Sources/Archives (19)

  • --- Unpublished document: Exmoor National Park Authority. 2024. Exmoor Local Heritage List assessed by the Panel on 21 February 2024.
  • <1> Map: Ordnance Survey. 1978. Ordnance Survey plan. 1:2500. SS7436.
  • <2> Map: Ordnance Survey. 1854-1901. County Series; 1st Edition 25 Inch Map. 1:2500. 1890, Devon 11(10).
  • <3> Monograph: Orwin, C.S.. 1929. The Reclamation of Exmoor Forest. Oxford University Press. 1st Edition. P.121-147, Map on P.132.
  • <4> Monograph: Burton, R.A.. 1989. The Heritage of Exmoor. Roger A. Burton. P.147.
  • <5> Unpublished document: Sainsbury, I.S.S. Field Investigators Comments. RCHME Field Investigation, 12 October 1995.
  • <6> Report: Juleff, G.. 1997. Earlier Iron-Working on Exmoor: Preliminary Survey. P.30, Table 1.
  • <7> Technical drawing: Wilson-North, R., Jamieson, E., and Riley, H.. 1999. Hangley Cleave Iron Mine/pencil survey. 1:1000. Permatrace. Pencil.
  • <8> Technical drawing: Jamieson, E., Wilson-North, R., and Riley, H.. 1999. Hangley Cleave Iron Mine Ink Survey. 1:1000. Permatrace. Pen and Ink.
  • <9> Unpublished document: Royal Commission on the Historical Monuments of England. Field Investigators Comment. Riley, H., Wilson-North, R. + Jamieson, E. 17/02/1999.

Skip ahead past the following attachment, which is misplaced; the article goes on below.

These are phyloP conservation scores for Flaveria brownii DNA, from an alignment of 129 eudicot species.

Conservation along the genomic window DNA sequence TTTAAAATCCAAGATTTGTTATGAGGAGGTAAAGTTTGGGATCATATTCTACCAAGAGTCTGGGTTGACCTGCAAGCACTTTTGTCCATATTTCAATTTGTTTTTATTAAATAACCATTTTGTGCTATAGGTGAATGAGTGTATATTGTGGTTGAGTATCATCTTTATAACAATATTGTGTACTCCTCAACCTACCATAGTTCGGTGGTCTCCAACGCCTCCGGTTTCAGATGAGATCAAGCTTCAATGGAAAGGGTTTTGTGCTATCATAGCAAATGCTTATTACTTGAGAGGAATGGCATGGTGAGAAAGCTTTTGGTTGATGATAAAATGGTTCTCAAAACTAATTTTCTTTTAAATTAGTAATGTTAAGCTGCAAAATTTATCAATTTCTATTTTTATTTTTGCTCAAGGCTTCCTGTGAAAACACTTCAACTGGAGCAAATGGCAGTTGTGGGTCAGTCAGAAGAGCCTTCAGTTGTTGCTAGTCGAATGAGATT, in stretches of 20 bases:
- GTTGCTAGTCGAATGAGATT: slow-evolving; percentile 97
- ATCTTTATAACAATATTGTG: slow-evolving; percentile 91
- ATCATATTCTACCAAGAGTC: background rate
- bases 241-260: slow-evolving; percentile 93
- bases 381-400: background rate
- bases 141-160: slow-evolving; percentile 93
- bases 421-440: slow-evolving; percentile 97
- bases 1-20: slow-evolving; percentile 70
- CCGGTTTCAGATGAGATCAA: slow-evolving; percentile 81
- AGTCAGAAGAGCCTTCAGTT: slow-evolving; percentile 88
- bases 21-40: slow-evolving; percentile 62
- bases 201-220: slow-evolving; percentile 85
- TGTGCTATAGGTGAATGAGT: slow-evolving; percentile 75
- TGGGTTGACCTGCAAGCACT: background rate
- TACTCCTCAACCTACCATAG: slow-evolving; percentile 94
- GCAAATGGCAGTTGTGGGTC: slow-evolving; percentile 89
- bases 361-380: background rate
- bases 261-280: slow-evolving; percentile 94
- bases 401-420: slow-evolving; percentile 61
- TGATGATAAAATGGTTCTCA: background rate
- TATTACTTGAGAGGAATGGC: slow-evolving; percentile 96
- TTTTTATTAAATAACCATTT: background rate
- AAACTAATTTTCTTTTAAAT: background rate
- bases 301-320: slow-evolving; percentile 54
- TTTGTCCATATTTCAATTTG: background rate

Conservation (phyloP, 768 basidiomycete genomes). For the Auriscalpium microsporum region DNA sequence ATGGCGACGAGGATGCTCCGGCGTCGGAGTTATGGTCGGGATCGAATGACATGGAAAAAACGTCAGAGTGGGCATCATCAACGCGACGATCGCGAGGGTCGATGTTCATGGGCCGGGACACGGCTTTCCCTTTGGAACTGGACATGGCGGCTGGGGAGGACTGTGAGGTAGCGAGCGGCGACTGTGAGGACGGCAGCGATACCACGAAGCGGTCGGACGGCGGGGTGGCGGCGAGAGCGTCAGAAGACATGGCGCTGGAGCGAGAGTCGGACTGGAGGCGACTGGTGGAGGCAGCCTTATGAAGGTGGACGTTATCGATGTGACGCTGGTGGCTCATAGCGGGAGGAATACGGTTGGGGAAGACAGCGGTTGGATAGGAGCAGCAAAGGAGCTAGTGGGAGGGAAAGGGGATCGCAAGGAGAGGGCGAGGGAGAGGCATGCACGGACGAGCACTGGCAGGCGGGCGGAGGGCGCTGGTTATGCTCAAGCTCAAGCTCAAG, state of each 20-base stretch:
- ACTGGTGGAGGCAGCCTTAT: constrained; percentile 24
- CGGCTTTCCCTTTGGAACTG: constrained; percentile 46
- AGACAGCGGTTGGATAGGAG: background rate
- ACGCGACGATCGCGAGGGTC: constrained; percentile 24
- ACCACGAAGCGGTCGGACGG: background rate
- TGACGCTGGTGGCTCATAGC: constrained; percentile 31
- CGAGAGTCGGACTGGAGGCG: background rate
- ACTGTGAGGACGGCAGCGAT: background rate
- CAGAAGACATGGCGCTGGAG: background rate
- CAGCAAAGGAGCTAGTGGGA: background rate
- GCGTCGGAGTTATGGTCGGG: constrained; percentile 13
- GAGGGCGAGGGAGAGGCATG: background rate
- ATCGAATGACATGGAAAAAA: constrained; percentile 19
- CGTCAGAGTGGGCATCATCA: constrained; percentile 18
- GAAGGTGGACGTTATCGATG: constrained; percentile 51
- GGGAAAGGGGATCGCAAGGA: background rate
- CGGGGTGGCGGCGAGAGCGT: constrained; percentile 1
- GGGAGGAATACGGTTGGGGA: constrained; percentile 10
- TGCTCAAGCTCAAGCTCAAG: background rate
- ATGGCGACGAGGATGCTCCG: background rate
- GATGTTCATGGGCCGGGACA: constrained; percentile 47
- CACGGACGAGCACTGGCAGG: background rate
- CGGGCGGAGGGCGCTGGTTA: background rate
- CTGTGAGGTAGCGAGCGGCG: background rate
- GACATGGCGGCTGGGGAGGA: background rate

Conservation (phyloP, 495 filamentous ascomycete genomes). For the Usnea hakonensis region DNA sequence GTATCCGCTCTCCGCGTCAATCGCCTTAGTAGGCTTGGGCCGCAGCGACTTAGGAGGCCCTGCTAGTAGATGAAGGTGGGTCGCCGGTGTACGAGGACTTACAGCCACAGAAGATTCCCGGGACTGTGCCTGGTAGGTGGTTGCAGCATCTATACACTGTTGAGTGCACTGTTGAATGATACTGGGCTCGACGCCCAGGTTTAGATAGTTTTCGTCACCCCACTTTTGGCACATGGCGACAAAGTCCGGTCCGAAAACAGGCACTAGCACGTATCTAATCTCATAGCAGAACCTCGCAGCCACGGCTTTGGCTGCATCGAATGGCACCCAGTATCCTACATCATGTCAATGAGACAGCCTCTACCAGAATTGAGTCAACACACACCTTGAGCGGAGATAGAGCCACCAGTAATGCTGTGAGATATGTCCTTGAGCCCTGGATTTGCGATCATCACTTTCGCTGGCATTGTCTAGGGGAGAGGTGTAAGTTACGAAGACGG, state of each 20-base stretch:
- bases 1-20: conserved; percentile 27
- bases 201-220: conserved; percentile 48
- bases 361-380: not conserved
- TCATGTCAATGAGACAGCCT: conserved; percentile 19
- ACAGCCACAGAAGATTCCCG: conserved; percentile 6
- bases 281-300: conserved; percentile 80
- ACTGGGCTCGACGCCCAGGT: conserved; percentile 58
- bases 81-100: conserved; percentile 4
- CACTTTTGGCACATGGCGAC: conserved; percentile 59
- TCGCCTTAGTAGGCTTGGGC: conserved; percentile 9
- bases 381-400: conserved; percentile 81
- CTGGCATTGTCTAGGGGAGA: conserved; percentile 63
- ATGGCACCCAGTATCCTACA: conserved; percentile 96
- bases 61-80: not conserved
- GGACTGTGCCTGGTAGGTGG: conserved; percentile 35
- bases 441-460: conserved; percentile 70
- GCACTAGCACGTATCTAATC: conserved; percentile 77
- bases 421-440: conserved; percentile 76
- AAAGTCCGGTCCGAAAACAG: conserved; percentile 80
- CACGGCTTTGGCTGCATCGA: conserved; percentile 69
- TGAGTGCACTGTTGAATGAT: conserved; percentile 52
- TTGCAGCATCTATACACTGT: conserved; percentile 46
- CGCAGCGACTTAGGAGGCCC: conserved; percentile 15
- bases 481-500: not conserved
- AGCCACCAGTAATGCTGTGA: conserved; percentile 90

• <10> Aerial photograph: Royal Air Force. 1946 -1948. Vertical Aerial Photography. RAF LHL CPE.UK.1980.4446 (April 1947).
  • <11> Aerial photograph: Various. Various. Vertical Aerial Photograph. HSL/UK/71-167 75/7606 (September 1971).
  • <12> Monograph: Orwin, C.S. + Sellick, R.J.. 1970. The Reclamation of Exmoor Forest. David and Charles Limited. 2nd Edition. P.184-185, 189-190.
  • <13> Survey: Western Archaeological Trust. 1980s. Exmoor Aerial Photograph Survey. 7436.
  • <14> Aerial photograph: Various. Various. Vertical Aerial Photograph. NMR OS/96559 11-12 (7 May 1996).
  • <15> Archive: 2007-2009. Exmoor National Park NMP: SS 73 NW. MD002189.
  • <16> Monograph: Siraut, M.. 2013. A Field Guide to The Royal Forest of Exmoor. Exmoor National Park Authority. 11.
  • <17> Report: Exmoor Mines Research Group. 1995. Report on the safety condition of disused mine workings on lands owned by Exmoor National Park Department and other lands nearby. Exmoor Mines Research Group. 3, 5.2.1 p11.
  • <18> Digital archive: Historic England. Various. National Record of the Historic Environment (NRHE) entry. 909533, Extant 29 November 2021.

External Links (1)

Other Statuses/References

  • Local Heritage List Status (Unassessed)
  • National Monuments Record reference: SS 73 NW28
  • National Park: Exmoor National Park
  • NBR Index Number: 1269352
  • NRHE HOB UID (Pastscape): 909533
  • Somerset SMR PRN (Somerset): 33017



Grid reference Centred SS 2745 1366 (224m by 266m) Estimated from sources
Map sheet SS21SE

Finds (0)

Related Monuments/Buildings (1)

Related Events/Activities (5)

Related Articles (1)

Record last edited

Mar 4 2024 5:14PM